For years, Baxter has watched from the sidelines as athletes have competed for Binghamton University. But this March, he has the chance to represent the school on his own.
For the second year, the SUNY system has organized a mascot competition known as Mascot Madness, where mascots from 44 public New York colleges compete to crown the most popular mascot.
The competition is a bracket system, similar to the NCAA’s March Madness, where pairs of mascots compete to garner the most online votes over the span of a few days. Whichever mascot accrues the most votes during the period moves on, but the length of the period decreases after each round.
Last year, Baxter, who is seeded fifth in the current edition of the tournament, lost in the semifinals to Stony Brook’s Wolfie the Seawolf. However, Associate Athletic Director David Simek said that Baxter will see better results in his second attempt at the championship.
“Last year was actually pretty low-key,” Simek said. “[The tournament] was mainly advertised by word-of-mouth. But this year a lot of schools are really pushing social media.”
In the first round of this year’s competition, Baxter overwhelmed SUNY College at Old Westbury’s mascot Owwin, 5,761 votes to 2,369.
But as of Thursday night, BU was nearly a thousand votes behind 44th-seeded SUNY Adirondack, which had previously earned an upset win over 12th-seeded University at Albany, according to SUNY’s website. Baxter has until Sunday night to catch up in the polls.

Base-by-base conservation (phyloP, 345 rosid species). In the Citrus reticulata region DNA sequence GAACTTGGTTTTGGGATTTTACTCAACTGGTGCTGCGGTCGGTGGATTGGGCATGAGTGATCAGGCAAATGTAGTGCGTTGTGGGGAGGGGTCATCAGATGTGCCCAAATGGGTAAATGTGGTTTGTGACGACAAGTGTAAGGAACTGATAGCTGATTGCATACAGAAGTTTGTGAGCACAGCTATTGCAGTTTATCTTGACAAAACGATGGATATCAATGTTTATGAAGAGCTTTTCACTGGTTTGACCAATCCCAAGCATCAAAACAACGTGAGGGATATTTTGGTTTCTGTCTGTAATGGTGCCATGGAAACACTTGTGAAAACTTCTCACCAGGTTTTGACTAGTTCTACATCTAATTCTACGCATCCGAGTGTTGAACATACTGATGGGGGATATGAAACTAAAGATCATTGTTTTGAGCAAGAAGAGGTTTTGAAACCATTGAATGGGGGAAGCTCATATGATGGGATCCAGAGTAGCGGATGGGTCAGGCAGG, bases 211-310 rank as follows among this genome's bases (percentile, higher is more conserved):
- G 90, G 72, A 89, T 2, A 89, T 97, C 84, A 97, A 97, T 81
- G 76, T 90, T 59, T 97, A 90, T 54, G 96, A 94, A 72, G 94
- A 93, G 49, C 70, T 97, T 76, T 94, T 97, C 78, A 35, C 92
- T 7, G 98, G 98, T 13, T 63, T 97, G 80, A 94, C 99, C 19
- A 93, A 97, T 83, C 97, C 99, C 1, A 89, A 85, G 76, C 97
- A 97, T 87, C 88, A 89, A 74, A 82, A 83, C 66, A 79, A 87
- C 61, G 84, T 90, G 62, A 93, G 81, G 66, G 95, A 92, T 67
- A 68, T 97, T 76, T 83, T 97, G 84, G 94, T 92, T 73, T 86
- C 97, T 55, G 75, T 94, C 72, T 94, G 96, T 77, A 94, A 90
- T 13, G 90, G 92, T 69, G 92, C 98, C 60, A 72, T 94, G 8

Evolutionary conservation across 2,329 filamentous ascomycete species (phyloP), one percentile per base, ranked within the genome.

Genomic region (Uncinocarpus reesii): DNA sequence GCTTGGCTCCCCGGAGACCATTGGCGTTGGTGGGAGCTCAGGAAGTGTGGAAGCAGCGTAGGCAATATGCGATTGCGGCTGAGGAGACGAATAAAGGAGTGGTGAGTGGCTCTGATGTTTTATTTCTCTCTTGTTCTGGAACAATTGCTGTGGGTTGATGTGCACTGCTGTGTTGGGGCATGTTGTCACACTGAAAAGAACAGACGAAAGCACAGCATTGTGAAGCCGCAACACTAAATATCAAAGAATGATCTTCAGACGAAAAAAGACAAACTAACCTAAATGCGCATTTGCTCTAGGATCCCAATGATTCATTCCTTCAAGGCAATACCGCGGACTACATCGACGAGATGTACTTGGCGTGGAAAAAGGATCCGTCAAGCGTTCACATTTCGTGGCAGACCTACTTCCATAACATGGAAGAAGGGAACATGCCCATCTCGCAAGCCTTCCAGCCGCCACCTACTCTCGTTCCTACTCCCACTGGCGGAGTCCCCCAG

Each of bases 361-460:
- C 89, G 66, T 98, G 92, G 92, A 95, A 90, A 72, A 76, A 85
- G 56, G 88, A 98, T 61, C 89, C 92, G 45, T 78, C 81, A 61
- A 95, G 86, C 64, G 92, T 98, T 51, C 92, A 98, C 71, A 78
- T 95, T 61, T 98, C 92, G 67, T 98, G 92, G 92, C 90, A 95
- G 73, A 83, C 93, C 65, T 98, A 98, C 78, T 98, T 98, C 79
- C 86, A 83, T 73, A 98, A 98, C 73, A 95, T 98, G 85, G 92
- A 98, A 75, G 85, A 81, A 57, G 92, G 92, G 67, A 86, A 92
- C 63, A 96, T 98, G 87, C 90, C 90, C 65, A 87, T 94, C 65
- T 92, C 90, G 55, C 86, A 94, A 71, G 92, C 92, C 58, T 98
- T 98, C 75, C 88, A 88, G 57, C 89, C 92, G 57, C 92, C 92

“We’re not nervous; we have a plan,” Simek said. “We have someone dealing with Facebook, Twitter [and] BU Zoo quarter sheets. We’re also billboarding on Friday, and Baxter will be wearing a sign saying, ‘vote for Baxter.’”
Schools were able to garner thousands of votes in only a few days because each voter is allowed to vote every day by smartphone and by computer.
Simek also recounted the various mascots that had existed before Baxter, and said that in 2001 Baxter brought stability to a previously uncertain position.
“There was no official mascot, but we used to be the Colonials, and the most recognized mascot was Colonial Woody,” Simek said. “He was someone that dressed up, had a coonskin hat and looked like a soldier. There was also a chicken costume. It hasn’t been used in a long time, but if you ask students from the ’60s and ’70s, they probably remember a full-body chicken mascot.”
Nathan Holahan, finance chair of the BU Zoo and a sophomore double-majoring in economics and management, agreed with Baxter’s boosters and said he deserved to be recognized.
“Baxter epitomizes school spirit. His ceaseless energy and hilarious antics always pump people up,” Holahan said. “One example would be the dance-off between Baxter and the BU Zoo’s Green Man at the Albany basketball game. Those demonstrations showed the love and unity of the student body.”